Study horses undergoing MRI due to acute lameness—beginning within the past 12 weeks—healed better than horses whose lameness had become chronic, said Drew W. Koch, DVM, resident in equine surgery in the Department of Clinical Sciences at Colorado State University’s College of Veterinary Medicine and Biomedical Sciences, in Fort Collins.
He attributed this, in part, to improvements in technology and veterinary skills. “As we’ve started to use MRI more regularly in horses, especially in cases of foot-related lameness, we’ve become more able to directly identify issues, and we’ve felt we could more accurately focus treatment,” Koch said.
Eight Years of MRI Cases
Koch and his fellow researchers examined the veterinary records of 95 horses that presented with recent (acute) or long-term (chronic) lameness in the foot and underwent MRI at either Pioneer Equine Hospital in Oakdale, California, or Colorado State University Veterinary Teaching Hospital between 2009 and 2016. Veterinarians had already localized the source of lameness to the foot using diagnostic analgesia (nerve blocks).
Study horses were mainly Quarter Horses and Warmbloods, ridden primarily in the fields of hunter/jumper, dressage, Western performance/pleasure, trail riding, eventing, barrel racing, or roping. Their MRI evaluations pointed to issues involving the navicular bone, deep digital flexor tendon (DDFT), distal interphalangeal (DIP) joint, collateral ligaments, and/or other foot structures.
Follow-Up a Year (or More) Later
When Koch and his study co-authors contacted the horses’ owners at least a year after the MRI, they found that the horses with acute lameness had improved significantly more than those whose lameness had become chronic. They had better resolution of their lameness and better return to former athletic activity.
Careful scientific analysis allowed the researchers to conclude that the improvements were not solely a result of the horses’ lameness being acute or chronic, they stated. The MRI itself made a significant difference, because treatment had been ineffective up until then. For the researchers, the MRI findings appeared to help veterinarians prevent acute cases from becoming chronic.
MRI: 3D and Multitissue
Unlike radiography and ultrasound, which give two-dimensional images, MRI allows three-dimensional imaging, Koch said. Radiography is limited to hard tissues and ultrasound to soft tissues, whereas MRI provides visibility of both.
These advantages are particularly useful in such a complex bodily region as the equine foot, which is a common site of inaccurate diagnoses, said the researchers. “Difficulties in fully assessing pathology (disease or damage) of the equine digit may lead to incomplete or inaccurate diagnoses and, thus, prescription of prolonged, ineffective, or contraindicated treatment,” they wrote.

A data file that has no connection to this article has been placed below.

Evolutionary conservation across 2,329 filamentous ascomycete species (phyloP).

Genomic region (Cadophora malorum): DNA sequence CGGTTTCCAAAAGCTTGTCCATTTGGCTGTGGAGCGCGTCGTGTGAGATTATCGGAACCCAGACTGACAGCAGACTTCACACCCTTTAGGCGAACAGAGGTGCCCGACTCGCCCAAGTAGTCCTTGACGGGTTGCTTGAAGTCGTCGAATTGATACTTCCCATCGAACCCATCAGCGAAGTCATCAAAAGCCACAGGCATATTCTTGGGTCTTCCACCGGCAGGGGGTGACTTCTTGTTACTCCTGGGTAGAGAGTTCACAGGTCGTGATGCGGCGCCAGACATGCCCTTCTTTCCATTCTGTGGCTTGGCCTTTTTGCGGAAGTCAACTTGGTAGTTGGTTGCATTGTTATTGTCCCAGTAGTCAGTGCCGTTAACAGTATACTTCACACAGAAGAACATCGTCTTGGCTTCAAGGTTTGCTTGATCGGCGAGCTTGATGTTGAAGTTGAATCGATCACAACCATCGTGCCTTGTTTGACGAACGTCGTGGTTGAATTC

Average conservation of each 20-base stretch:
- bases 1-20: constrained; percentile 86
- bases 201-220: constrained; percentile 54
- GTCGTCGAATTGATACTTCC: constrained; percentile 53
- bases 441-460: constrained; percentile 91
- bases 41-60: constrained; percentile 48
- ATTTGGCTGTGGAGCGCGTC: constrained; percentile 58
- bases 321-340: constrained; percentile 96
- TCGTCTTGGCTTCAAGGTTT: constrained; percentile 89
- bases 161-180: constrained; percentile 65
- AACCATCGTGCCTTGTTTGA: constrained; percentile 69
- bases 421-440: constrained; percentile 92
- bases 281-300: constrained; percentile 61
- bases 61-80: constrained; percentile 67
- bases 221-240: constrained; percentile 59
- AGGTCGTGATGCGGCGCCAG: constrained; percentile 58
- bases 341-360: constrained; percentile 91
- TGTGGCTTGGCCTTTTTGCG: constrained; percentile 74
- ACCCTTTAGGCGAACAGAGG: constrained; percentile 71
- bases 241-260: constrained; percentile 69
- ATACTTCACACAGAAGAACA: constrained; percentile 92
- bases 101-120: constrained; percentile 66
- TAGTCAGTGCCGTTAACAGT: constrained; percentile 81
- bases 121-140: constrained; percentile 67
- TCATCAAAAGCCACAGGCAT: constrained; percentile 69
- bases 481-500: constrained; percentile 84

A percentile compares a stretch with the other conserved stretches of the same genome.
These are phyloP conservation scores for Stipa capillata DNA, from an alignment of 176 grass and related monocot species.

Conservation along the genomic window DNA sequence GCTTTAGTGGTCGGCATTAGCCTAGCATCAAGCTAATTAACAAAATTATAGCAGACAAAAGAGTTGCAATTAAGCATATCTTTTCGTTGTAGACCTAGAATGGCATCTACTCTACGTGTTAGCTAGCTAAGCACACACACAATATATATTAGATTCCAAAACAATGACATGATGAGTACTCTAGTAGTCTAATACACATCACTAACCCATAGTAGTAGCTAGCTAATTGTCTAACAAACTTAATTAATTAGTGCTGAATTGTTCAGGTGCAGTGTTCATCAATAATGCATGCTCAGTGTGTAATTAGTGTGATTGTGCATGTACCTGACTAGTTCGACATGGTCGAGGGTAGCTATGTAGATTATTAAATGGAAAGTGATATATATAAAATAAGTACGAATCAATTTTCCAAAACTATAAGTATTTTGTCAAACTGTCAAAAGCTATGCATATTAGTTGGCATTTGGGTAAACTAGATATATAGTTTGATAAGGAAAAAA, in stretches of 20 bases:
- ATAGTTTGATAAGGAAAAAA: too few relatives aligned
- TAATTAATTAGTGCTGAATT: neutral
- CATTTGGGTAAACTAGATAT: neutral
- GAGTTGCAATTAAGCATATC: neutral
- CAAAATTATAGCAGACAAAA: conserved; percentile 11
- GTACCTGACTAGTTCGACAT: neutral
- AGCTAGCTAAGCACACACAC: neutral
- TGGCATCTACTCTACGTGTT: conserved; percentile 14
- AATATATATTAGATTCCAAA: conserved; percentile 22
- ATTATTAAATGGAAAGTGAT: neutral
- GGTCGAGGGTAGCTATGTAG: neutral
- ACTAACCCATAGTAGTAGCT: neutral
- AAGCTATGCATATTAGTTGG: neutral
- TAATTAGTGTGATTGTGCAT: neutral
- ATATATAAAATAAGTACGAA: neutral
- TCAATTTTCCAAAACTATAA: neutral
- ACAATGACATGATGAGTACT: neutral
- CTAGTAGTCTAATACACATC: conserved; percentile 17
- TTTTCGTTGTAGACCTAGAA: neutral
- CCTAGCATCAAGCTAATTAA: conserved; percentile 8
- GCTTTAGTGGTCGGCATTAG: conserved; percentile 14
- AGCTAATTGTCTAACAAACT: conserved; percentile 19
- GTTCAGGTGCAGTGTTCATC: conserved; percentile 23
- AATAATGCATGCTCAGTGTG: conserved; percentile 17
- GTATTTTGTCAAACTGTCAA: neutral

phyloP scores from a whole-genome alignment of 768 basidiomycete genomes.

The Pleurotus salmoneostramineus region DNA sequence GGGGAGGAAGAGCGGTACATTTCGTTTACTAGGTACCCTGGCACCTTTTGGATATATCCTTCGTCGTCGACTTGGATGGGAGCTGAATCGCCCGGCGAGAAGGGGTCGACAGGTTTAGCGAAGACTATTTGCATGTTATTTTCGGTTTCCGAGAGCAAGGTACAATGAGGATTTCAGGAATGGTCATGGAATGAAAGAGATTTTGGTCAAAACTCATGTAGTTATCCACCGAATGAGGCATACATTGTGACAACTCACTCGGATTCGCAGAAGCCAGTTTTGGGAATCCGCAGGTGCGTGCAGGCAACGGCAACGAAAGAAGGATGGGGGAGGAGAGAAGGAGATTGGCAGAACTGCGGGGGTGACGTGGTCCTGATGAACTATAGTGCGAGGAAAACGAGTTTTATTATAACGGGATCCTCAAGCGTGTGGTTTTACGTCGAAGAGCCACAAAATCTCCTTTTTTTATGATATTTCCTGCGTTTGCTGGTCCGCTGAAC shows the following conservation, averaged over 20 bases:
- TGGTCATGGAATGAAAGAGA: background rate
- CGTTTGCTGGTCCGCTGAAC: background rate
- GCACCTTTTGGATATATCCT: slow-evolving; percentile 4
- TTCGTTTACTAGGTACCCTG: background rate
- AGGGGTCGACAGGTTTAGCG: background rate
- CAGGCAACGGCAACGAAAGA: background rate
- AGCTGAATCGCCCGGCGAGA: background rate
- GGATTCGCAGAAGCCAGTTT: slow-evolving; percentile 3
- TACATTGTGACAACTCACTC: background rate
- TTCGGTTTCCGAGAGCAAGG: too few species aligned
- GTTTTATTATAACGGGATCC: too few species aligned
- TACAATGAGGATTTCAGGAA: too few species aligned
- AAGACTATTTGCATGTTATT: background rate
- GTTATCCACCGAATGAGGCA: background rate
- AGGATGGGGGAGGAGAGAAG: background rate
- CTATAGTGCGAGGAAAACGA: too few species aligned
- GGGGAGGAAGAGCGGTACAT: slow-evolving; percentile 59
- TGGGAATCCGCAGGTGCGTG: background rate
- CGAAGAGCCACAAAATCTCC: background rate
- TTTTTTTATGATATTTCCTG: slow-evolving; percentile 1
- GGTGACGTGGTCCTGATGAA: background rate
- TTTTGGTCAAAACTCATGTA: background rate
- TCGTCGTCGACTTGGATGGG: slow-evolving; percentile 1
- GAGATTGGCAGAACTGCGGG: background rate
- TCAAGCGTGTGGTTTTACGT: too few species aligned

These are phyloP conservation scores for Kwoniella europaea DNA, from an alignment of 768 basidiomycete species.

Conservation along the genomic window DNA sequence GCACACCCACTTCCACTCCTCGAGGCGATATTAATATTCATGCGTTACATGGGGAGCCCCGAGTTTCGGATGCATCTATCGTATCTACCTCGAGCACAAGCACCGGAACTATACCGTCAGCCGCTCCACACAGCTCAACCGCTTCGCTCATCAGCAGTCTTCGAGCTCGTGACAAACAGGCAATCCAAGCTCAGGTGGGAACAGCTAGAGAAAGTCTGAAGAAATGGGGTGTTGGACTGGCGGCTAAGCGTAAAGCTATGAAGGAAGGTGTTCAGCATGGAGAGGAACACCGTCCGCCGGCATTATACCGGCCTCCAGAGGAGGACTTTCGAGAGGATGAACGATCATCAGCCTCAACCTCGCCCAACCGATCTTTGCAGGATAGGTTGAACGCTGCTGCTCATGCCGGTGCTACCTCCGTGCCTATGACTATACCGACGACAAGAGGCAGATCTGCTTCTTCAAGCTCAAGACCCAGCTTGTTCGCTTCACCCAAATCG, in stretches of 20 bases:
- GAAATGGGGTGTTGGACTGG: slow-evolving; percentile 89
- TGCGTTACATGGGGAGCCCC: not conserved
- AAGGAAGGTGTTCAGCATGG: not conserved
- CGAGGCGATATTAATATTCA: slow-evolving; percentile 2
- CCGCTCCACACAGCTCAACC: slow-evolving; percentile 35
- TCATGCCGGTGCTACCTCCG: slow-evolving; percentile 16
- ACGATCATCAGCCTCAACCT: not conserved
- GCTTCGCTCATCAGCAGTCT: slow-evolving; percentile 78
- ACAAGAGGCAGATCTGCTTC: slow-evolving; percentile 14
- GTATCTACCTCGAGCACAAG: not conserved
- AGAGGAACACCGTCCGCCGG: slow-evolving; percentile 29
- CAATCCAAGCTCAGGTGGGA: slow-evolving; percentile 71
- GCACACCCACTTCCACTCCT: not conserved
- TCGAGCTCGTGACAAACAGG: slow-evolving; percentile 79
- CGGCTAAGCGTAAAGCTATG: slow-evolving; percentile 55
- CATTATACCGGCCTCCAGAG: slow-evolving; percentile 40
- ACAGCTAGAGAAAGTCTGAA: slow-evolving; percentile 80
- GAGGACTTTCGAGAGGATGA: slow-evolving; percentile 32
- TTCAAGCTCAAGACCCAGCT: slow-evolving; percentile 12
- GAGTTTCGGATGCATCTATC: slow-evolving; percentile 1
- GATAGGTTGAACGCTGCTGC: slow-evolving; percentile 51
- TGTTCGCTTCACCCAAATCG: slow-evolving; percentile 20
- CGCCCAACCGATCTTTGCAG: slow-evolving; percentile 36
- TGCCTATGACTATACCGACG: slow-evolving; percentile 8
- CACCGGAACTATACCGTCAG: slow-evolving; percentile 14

“Because the anatomy of the digit is so complex in the horse, MRI gives this nice, broad perspective of structures that could be affected,” Koch added. “There are definitely horses out there where radiographs and ultrasound can be used to make an accurate diagnosis, which is less costly than MRI. But in cases where these modalities just aren’t connecting the severity or chronicity of lameness with what’s identified, MRI can be that final tool that really brings everything into perspective.”
High Initial Cost, but a Good Investment?
While MRI is an expensive tool, its benefits might make it a wise choice to prevent prolonged expenses over time due to poor healing, Koch said. “In horses with chronic lameness that are unresponsive to treatment, people are likely spending much more money for repeat radiographs or ultrasound, treatment, time off work, and rehabilitation, which actually ends up being a larger monetary investment long-term than if they would have spent the money up front for MRI,” he said, adding that a cost analysis study could be useful in the future.
“In my opinion, MRI can be a really great option for an owner when their horse has had chronic lameness and the typical strategies—like medicating joints, farriery, non-steroidal anti-inflammatory (NSAID) therapy, time off work, rehabilitation—haven’t been beneficial,” said Koch. “That’s especially true in those cases when radiographs and ultrasound are inconclusive.
“At that point it starts to become a conversation of whether it might be more beneficial, in the long run, to spend that chunk of money up front examining both the bony and soft tissue structures in the area of concern in three dimensions and then implementing treatment instead of somewhat guessing at the best treatment plan,” he continued. “An added benefit is peace of mind for an owner as the horse returns to work if MRI doesn’t reveal major pathology.”
The study, “Comparison of lameness outcomes in horses with acute or chronic digital lameness that underwent magnetic resonance image,” was published in the New Zealand Veterinary Journal.